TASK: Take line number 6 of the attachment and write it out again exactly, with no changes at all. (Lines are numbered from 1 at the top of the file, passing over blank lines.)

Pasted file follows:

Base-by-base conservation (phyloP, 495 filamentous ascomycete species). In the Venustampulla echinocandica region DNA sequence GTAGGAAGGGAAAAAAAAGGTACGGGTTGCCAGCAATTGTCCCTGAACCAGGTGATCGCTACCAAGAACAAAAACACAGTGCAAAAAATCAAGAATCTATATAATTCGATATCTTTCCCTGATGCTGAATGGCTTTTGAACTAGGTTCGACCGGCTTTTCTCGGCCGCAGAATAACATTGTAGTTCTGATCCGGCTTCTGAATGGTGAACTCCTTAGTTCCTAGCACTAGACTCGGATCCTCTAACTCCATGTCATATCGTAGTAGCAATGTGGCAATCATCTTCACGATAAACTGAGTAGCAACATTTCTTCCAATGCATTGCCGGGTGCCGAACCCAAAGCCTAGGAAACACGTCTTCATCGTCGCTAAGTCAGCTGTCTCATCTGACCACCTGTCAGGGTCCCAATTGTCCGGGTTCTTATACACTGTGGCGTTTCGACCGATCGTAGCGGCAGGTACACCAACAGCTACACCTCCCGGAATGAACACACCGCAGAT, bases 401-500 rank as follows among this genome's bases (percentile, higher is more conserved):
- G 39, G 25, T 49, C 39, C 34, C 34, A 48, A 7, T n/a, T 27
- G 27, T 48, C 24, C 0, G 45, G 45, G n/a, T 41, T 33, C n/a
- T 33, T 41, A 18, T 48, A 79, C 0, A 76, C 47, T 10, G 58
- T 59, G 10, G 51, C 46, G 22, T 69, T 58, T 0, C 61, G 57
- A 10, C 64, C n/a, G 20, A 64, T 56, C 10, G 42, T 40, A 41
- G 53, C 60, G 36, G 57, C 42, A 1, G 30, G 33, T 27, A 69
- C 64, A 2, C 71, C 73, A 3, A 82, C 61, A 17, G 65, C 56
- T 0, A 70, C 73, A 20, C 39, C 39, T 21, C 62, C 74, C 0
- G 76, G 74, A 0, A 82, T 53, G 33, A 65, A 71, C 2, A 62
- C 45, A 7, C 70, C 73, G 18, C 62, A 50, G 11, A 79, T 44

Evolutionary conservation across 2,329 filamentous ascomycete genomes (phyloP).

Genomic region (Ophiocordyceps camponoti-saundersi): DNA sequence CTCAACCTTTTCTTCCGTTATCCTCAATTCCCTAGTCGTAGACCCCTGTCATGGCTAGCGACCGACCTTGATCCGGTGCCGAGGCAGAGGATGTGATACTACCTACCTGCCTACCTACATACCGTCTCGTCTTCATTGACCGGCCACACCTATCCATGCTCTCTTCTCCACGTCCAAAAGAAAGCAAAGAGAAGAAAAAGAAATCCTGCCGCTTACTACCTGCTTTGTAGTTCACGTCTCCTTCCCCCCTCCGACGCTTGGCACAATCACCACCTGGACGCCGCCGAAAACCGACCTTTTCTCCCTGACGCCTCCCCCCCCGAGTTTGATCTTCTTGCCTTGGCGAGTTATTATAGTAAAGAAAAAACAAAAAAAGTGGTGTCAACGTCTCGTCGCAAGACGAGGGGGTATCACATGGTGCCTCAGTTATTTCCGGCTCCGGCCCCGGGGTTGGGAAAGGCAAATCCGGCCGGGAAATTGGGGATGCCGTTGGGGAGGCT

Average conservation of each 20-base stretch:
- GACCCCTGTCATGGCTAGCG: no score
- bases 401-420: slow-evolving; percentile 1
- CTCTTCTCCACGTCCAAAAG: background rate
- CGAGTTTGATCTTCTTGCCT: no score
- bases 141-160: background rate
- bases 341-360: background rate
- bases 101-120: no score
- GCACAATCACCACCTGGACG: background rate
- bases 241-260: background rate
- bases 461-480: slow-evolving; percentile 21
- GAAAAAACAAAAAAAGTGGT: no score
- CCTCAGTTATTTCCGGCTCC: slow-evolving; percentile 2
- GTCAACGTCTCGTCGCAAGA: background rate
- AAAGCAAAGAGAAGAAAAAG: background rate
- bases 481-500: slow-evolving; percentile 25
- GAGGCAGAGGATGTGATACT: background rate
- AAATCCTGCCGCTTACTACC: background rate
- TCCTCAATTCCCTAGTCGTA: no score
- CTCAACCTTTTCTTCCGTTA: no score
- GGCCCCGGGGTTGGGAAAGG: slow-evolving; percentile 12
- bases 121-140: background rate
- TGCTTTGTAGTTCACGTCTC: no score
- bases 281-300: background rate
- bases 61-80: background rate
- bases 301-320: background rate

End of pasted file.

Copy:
- A 10, C 64, C n/a, G 20, A 64, T 56, C 10, G 42, T 40, A 41